The most common root-cause of problems that people report with our app can be traced back to GPS reception issues. Although apps really can't do much about GPS or other hardware conditions, what we can do is guide you on how to make the most of what you have...

Commonly Reported Problems and Causes

1) If your session was logged as all one big lap (or as "No Laps"), then it probably did start recording but is just missing the GPS triggers... Most likely, either the correct start/finish point was not set on the track setup screen, and/or there was a GPS reception issue.

2) If your session logged some laps, but missed a few triggers (ie some laps are 2-3 times as long as they should be), then it's most likely a GPS reception issue and/or the track's start/finish tolerance was set too small.

3) If your data creates a map plot that shows you flying off the track when that didn't really happen, then this would be a GPS reception issue.

To Set the Start/Finish Point for a Circuit Track:

Go to the main Setup screen, select "Circuit" mode, and then tap the "Track" button below it. Now either select your track from the list (if it's shown there), or tap the "New" button to add it and a list of known nearby tracks will be shown. After you set up or select a track, and if it has Start/Finish coordinates set, then you can tap on the checkered flag icon to see on a map where the Start/Finish point is set. If that position is not correct, you can tap & hold to move it to another spot (but this must be precise), or simply erase the coordinates to be prompted when driving the track.

When your selected track has no Start/Finish point coordinates set, you will be given a large on-screen button to press when crossing it on track for the first time while recording a session, and then that point and heading will be remembered for the future. This is an easy way to set the Start/Finish point for the few tracks that aren't in our database, or if it's a new or temporary circuit.

When starting a recording in Circuit mode, it should normally start with "Waiting for Movement" when you are stopped, and then start actual recording once you hit 10 MPH (16 km/h), at which point the message should change to "Waiting for Start" or show a "Set Start/Finish Here" button (if no point was set). The messages may appear very similarly, so people wont always notice the change, as they are busy driving at that point, but the button should be more obvious.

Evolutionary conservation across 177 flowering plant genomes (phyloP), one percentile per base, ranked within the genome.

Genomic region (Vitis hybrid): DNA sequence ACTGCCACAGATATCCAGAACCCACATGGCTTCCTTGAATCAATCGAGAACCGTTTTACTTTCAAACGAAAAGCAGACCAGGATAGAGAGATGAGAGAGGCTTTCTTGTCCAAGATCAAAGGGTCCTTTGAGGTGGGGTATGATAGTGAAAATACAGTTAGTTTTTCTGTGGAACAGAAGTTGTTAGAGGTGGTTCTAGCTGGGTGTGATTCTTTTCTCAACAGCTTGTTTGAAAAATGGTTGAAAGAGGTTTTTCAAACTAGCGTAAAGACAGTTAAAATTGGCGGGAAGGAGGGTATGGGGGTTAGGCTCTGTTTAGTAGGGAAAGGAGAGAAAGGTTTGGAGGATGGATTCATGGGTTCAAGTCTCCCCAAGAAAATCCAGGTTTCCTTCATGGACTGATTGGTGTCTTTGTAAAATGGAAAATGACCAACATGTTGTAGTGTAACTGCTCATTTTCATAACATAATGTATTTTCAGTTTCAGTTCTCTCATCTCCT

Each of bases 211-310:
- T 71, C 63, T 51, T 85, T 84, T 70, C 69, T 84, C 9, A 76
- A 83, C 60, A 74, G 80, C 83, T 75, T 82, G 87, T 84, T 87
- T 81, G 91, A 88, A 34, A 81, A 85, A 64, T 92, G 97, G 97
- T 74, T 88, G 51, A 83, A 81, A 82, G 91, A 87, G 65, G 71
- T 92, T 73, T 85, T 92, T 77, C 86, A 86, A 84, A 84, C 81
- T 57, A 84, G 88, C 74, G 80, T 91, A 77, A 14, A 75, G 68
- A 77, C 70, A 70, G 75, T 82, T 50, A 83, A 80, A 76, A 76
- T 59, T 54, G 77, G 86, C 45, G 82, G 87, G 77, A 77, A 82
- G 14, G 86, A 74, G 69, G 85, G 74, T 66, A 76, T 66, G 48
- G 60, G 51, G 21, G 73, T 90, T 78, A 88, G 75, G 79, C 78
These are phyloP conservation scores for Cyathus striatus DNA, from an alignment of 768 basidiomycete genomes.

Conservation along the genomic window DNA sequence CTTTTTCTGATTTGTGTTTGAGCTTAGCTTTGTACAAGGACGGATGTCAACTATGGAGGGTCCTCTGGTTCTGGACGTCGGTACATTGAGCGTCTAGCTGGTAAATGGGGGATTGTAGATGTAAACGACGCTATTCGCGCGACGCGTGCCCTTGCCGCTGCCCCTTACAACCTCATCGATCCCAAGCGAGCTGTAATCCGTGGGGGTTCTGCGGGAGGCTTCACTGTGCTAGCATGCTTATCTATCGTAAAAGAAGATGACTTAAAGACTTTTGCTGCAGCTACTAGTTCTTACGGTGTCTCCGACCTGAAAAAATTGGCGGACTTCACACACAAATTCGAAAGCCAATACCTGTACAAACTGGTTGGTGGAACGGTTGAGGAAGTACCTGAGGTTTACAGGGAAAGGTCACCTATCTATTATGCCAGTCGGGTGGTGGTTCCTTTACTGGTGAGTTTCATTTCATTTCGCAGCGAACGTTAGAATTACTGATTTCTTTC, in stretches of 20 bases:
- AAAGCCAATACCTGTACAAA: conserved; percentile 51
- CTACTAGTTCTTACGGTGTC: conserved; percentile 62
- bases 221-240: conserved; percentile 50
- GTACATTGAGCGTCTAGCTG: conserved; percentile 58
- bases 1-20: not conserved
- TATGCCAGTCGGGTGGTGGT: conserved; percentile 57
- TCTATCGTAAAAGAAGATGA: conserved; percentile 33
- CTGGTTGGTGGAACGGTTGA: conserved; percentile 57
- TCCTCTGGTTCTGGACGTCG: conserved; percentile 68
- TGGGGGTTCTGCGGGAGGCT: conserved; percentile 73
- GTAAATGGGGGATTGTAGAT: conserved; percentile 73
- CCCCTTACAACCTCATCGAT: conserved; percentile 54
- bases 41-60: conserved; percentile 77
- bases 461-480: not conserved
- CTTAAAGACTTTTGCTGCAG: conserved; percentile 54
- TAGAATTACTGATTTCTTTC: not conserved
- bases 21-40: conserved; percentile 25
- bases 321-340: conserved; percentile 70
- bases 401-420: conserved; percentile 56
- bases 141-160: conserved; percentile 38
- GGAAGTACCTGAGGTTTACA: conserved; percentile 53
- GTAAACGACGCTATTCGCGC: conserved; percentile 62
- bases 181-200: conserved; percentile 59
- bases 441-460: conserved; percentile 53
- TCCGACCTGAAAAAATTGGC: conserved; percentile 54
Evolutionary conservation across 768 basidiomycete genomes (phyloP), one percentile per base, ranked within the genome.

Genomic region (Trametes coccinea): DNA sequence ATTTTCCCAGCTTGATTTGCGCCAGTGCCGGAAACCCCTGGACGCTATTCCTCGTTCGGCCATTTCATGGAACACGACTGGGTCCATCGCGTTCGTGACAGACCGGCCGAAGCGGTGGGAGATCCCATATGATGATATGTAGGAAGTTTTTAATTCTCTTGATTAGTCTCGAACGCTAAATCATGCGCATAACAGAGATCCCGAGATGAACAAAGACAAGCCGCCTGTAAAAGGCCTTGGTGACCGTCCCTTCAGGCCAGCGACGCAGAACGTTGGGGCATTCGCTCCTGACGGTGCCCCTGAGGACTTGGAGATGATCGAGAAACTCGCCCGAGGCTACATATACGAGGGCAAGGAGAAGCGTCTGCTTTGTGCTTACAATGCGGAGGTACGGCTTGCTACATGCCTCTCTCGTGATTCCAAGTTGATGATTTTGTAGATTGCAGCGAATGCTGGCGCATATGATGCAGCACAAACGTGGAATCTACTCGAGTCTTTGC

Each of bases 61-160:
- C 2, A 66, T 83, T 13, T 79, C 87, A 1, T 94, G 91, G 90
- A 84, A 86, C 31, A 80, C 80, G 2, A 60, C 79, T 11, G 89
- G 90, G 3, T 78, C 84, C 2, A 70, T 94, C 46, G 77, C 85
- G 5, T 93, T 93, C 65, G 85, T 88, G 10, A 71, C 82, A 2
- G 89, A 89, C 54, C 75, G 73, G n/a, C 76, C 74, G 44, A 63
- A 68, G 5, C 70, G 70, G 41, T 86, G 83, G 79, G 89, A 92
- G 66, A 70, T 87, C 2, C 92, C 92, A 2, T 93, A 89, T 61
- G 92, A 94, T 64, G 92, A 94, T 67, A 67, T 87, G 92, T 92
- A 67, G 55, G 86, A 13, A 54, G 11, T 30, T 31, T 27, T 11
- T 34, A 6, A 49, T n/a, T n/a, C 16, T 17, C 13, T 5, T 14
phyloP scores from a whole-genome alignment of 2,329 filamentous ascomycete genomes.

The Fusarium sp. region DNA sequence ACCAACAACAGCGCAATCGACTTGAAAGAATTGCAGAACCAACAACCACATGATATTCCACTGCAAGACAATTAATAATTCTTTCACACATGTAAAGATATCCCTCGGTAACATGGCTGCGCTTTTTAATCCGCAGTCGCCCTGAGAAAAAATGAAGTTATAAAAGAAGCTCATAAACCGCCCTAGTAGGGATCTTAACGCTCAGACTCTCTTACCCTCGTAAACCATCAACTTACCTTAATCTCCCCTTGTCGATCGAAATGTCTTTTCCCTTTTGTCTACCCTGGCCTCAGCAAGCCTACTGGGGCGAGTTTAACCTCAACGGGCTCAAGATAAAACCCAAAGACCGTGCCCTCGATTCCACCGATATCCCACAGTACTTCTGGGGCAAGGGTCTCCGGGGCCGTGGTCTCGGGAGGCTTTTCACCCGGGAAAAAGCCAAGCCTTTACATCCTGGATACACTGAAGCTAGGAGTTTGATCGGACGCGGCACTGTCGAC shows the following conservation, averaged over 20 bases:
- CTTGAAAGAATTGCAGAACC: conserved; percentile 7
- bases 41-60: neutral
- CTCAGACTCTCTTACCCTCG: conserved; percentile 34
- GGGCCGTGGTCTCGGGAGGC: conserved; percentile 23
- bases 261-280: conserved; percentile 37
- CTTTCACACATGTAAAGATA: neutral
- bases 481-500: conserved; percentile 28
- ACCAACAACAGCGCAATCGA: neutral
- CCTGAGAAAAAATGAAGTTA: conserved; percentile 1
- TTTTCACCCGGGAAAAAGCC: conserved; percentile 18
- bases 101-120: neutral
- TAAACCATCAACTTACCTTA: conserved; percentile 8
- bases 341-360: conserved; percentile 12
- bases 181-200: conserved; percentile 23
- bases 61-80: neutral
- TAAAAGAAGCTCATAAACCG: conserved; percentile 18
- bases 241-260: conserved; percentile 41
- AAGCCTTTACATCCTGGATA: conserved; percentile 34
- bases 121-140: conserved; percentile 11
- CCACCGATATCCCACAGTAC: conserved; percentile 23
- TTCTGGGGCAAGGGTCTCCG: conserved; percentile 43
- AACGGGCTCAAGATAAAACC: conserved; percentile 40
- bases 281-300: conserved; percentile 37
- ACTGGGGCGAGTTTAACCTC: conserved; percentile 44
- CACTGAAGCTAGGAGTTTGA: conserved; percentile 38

To Maximize GPS Reception:

Although the app shows a "GPS" icon that will turn green upon detecting a good signal, this doesn't mean that you will have a good signal all the way around the track or at higher speeds. We wont know about problems under those conditions until they happen, at which point you're already driving and it's too late. So, it's important to do the best you can for GPS reception, rather than just what's "good enough".

When inside of a car, the best place to mount the phone is typically under the front windshield, so that the GPS antenna will have a large direct view of the sky, with no metal around it or above it. A good sturdy windshield mount is very helpful for this, and can place the phone in a good spot for shooting video as well as for visibility by the driver. Other options like rubber-banding it to the back of the rear-view mirror, or placing it in a cup holder, will have mixed results and may be problematic. Placing the phone in a pocket is frequently very problematic when at speed, and should be avoided.

Drivers who desire enhanced GPS accuracy and precision for their lap times, driving line analysis, statistics, etc., typically also upgrade to a compatible external GPS, but a phone's internal GPS should be enough to get most people started with lap timing and basic telemetry, if positioned for good reception.

Another thing you could try if your start/finish point isn't triggering would be to go into the track setup and expand your start/finish tolerance, so that it will still trigger in the event of some GPS position error. However, depending on the track, you may have some problems with it triggering on a nearby track segment... In that case, you could also set a Heading to indicate the direction of travel when you cross the actual start/finish.

Conditions that are Problematic for GPS

1) Metal between the GPS antenna and the sky. This could be your car's roof, electronics, tall chain-link fences, etc. Metal can cause the GPS signal to reflect off many surfaces and cause multi-path errors.

2) Bridges, tall buildings, or other obstructions between the GPS antenna and the sky. Banked oval tracks with high track walls also tend to be more difficult for GPS reception.

3) RF interference. Cars are a bit noisy, but it's usually not too much of a problem. Avoid putting your phone or GPS device near electronics, radio equipment, ignition coils, etc.

4) Thunderstorm clouds, other weather conditions, or even GPS satellite conditions / alignment. This is the group of variables that are the most outside of your control, but they're also usually not a big problem. It's typically still possible to get good GPS data if you did your part to maximize your GPS signal reception and quality.

5) When the app is placed in the background. This isn't a GPS issue so much as it is an Android and iOS issue, but putting the app in the background can severely impact the quality of the GPS data it receives, and things may stop entirely. Please keep the app running in the foreground, with the screen on, and don't interact with other apps while recording a session. Any incoming calls may cause it to go into the background, as can answering texts or using other apps.